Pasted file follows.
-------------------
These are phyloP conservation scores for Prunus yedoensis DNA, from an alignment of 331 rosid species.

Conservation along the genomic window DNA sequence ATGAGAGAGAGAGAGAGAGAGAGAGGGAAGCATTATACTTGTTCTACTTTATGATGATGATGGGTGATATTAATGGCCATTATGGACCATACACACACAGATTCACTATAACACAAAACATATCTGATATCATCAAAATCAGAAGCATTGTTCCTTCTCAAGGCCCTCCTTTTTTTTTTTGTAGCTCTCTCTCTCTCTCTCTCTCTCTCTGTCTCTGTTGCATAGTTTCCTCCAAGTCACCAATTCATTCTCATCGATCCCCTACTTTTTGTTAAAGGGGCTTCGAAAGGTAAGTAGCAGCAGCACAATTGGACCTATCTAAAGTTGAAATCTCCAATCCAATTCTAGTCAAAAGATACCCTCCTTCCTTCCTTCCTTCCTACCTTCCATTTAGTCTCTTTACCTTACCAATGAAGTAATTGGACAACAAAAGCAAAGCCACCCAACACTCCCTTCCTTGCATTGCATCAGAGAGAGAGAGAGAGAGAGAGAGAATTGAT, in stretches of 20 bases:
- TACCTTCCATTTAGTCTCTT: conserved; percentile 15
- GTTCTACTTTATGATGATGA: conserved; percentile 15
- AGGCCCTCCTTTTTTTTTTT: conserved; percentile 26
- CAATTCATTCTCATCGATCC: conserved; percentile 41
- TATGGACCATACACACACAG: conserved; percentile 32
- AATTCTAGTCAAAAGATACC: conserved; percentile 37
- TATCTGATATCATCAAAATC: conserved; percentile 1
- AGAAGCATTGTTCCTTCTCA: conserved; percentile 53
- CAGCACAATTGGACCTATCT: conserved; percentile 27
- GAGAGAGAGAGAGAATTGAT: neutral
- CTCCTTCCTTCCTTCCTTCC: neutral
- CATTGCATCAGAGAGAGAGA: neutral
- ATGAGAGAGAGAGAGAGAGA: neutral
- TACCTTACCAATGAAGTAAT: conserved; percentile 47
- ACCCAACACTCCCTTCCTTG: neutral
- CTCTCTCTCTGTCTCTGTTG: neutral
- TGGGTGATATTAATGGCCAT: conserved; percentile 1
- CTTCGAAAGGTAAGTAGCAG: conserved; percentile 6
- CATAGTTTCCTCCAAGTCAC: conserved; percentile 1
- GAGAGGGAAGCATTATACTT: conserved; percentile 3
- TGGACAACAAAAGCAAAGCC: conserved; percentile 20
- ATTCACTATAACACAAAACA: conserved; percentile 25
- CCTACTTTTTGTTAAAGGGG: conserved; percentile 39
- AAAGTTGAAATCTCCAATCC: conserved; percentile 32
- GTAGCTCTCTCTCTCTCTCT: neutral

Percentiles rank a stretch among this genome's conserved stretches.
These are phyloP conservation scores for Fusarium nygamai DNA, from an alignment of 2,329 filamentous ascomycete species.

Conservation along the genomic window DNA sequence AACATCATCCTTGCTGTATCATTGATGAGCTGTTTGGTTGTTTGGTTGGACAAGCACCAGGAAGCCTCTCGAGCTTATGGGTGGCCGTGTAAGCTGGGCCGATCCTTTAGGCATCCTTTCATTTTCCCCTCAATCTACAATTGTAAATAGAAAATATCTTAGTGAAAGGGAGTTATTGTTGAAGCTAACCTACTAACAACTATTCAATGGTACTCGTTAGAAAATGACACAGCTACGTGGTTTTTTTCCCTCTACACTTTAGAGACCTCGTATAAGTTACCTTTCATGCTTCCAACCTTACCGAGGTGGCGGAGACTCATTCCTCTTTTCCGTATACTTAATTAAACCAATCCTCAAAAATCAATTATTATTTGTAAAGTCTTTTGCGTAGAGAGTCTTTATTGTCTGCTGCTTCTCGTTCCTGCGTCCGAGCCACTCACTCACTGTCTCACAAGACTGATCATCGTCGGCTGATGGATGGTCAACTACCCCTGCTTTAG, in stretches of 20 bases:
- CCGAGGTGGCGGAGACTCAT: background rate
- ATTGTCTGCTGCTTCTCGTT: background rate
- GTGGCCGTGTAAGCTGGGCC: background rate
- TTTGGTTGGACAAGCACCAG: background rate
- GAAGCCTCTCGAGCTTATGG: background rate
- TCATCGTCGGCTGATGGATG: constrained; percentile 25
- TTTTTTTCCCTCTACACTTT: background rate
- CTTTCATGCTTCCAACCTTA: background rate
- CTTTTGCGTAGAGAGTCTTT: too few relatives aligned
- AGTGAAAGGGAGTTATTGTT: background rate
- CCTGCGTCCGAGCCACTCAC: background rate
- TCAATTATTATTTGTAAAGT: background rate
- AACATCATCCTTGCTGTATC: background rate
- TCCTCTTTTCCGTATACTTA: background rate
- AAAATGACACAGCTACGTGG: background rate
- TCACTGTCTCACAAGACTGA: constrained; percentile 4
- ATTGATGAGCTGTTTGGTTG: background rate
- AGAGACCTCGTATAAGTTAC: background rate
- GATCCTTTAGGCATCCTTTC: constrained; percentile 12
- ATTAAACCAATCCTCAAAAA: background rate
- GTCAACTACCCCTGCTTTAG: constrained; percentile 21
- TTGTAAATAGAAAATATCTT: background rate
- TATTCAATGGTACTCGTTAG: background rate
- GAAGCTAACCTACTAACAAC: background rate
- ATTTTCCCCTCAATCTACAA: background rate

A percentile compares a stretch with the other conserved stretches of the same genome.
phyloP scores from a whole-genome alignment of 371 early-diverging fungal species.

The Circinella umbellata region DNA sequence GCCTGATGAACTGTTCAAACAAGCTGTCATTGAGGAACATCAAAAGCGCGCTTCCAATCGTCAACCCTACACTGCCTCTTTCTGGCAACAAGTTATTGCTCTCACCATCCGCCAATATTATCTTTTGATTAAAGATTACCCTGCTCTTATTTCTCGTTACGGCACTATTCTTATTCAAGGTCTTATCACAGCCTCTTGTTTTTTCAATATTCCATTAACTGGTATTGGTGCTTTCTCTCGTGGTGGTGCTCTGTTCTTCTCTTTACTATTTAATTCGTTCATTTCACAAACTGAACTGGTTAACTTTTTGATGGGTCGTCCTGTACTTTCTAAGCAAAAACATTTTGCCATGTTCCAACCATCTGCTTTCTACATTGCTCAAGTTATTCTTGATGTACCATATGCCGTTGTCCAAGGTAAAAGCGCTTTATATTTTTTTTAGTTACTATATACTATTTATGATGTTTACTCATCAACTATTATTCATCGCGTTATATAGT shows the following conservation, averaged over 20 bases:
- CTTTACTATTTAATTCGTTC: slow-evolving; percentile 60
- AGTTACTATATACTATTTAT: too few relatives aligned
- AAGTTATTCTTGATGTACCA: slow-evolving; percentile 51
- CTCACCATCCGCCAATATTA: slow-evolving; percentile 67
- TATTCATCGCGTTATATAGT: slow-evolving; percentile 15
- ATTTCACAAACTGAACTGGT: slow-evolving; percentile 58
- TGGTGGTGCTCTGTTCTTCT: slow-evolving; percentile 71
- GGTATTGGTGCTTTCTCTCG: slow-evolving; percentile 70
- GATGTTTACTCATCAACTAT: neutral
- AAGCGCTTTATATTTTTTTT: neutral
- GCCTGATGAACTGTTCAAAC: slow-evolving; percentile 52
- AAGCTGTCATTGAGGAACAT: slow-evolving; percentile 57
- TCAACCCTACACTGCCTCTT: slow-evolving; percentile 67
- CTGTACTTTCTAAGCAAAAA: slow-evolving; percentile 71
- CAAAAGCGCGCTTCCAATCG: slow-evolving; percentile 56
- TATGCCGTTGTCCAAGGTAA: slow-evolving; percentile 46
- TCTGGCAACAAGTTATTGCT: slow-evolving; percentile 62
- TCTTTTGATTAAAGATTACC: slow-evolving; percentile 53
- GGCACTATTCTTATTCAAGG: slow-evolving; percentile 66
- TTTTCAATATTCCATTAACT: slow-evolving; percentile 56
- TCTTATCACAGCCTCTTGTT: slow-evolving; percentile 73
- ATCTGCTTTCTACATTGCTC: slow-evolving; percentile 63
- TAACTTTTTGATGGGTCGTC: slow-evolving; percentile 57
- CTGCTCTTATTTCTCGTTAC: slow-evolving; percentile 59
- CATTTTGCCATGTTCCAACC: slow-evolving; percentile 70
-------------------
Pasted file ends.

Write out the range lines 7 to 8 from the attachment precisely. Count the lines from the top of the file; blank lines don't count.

- TATGGACCATACACACACAG: conserved; percentile 32
- AATTCTAGTCAAAAGATACC: conserved; percentile 37